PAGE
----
For Immediate Release: September 14, 2021
Contact: Renee Alves, 559-916-5939
Charleston, WV – In March of 2021, the American Rescue Plan Act made significant but temporary changes to the Child Tax Credit (CTC). In addition to increasing the value of the CTC and including more families in this critical support, ARPA included the flexibility for eligible families to choose to receive the CTC payments monthly – as opposed to receiving the full benefit after filing taxes. This small but significant change allows families to utilize the money in real time to pay for their households’ individualized needs and invest in their children. The first of these advanced payments arrived in July, and data is already showing the positive impacts that they are having on West Virginia families.
Initial data from the United States Census Bureau’s Household Pulse Survey shows a significant decrease in food insufficiency immediately after households received the first advanced CTC payment. Prior to receipt of the payment, 11.6 percent of West Virginia adults in households with children reported food insufficiency. By the end of July, two weeks after receipt of the first payment, that number had declined to 8.4 percent.
The millions of people across the country, including 93 percent of households with children in West Virginia, benefiting from the CTC expansion are more than just numbers. Recent research from SaverLife, a nonprofit that helps families build lifelong saving habits, lends insight into what these payments mean for everyday West Virginians, such as Becky Dillon. Becky is a customer service representative in Bluefield, WV who was forced to begin working remotely from home due to the pandemic, as well as the mother of a 10-year-old daughter who similarly was required to shift to remote schooling. This transition to at-home working and learning was challenging in many ways and created increased costs for the Dillon family, like heightened broadband and electricity bills.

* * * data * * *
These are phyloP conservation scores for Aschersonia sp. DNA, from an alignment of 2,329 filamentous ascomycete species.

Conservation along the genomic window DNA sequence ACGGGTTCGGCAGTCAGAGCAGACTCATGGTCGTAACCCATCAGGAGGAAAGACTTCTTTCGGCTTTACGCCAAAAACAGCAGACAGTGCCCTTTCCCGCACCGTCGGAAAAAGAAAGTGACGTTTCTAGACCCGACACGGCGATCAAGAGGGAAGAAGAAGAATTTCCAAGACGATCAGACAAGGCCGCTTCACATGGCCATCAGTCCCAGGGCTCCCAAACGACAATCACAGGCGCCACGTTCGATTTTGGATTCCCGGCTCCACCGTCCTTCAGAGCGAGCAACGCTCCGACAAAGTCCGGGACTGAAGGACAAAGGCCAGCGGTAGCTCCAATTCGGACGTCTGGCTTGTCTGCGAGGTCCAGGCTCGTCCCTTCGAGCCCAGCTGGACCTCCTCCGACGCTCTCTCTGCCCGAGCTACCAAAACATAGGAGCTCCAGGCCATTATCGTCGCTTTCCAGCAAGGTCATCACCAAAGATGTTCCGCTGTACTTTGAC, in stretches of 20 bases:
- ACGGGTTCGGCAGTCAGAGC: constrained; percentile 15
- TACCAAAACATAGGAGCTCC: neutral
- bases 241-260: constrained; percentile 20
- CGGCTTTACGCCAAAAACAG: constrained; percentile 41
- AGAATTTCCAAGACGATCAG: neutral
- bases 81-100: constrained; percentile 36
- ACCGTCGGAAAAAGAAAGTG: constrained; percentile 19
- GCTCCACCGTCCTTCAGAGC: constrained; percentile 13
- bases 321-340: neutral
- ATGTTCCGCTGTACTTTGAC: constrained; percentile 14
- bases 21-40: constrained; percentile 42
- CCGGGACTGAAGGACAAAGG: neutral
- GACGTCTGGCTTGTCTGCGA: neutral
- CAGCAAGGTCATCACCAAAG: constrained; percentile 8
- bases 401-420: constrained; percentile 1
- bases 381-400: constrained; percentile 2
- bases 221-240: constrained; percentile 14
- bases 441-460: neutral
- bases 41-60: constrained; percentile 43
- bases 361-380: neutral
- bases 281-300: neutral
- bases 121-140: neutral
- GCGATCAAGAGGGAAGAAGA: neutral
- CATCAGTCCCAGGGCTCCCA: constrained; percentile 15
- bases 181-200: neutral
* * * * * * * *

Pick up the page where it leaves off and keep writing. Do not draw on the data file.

Receiving advanced CTC payments helped ease this difficult transition. Thus far, Becky has received two advanced payments and she reports using the funds to help pay for her utility bills and groceries. “[The recently expanded Child Tax Credit] gives stress relief, because I can count on the extra money coming in, in case something should happen, or if I should need a few extra dollars toward the next bill,” she says.
Becky is not alone in using her CTC payments to keep her family afloat and invest in her child’s well-being. SaverLife found that 83 percent of families nationwide are using the CTC payments to pay for basic living expenses like rent and groceries, and 75 percent are spending a portion of the funds on clothing for their children.
What’s more, if this currently temporary CTC expansion is made permanent, additional survey findings from SaverLife indicate that low-to moderate-income families would make long-term changes to enhance their households’ financial security and work toward a better life for their loved ones, spending portions of the payments on goals like moving to a new home and starting a college fund for their children.
Now, with Congress returning from August recess to continue negotiation of the next recovery package, making the CTC expansion permanent and these dreams within grasp is possible.
“According to both qualitative and quantitative metrics, the expanded Child Tax Credit is working to reduce hardship and economic insecurity in West Virginia,” states WVCBP executive director Kelly Allen. “As Congress returns to Washington, our representatives have the opportunity to ensure that the benefits of this credit expansion can continue and even grow so that families will have the security of knowing they can consider investing their CTC payments in longer-term needs like college funds and new homes. We urge our federal delegation to prioritize swift passage of a robust Build Back Better recovery package that includes the permanent expansion of the enhanced Child Tax Credit.”
Of note, if all West Virginians who are eligible are able to access the expanded CTC, 346,000 children would benefit statewide, including 50,000 who would be lifted above or closer to the federal poverty line.
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